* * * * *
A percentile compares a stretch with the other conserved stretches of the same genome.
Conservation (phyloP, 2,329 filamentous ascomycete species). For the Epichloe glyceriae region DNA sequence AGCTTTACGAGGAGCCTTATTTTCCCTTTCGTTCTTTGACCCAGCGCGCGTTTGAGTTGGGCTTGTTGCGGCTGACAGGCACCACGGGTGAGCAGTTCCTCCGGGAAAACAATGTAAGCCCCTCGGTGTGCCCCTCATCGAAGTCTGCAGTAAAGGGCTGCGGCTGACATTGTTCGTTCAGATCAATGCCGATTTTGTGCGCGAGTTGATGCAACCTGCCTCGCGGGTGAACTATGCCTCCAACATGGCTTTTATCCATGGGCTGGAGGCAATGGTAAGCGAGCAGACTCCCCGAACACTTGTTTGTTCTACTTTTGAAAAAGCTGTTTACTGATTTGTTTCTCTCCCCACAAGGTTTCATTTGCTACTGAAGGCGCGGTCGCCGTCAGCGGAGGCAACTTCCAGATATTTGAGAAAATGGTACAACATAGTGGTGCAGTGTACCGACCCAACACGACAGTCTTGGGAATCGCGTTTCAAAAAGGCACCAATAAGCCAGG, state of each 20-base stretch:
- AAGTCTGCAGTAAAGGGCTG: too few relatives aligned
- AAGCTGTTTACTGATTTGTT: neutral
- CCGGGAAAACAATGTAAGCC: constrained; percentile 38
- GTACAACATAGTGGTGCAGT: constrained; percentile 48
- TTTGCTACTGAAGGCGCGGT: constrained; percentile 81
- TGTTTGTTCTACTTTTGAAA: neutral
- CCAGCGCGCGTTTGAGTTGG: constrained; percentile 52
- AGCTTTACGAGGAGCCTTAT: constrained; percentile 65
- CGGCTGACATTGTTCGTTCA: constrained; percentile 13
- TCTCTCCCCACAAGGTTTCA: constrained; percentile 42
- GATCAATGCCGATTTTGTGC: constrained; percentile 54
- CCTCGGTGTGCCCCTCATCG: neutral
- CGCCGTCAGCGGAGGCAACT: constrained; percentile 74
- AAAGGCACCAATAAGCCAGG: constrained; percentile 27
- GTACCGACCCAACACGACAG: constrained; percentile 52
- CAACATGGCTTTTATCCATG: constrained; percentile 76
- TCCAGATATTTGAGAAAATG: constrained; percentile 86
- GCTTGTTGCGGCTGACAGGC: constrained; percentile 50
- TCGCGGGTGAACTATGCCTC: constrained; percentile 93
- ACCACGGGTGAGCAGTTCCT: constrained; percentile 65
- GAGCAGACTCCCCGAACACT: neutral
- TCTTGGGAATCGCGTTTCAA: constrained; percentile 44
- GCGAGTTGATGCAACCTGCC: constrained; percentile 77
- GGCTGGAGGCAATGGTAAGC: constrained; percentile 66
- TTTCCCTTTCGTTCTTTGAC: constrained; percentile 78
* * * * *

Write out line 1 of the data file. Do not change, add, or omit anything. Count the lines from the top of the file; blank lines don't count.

A percentile compares a stretch with the other conserved stretches of the same genome.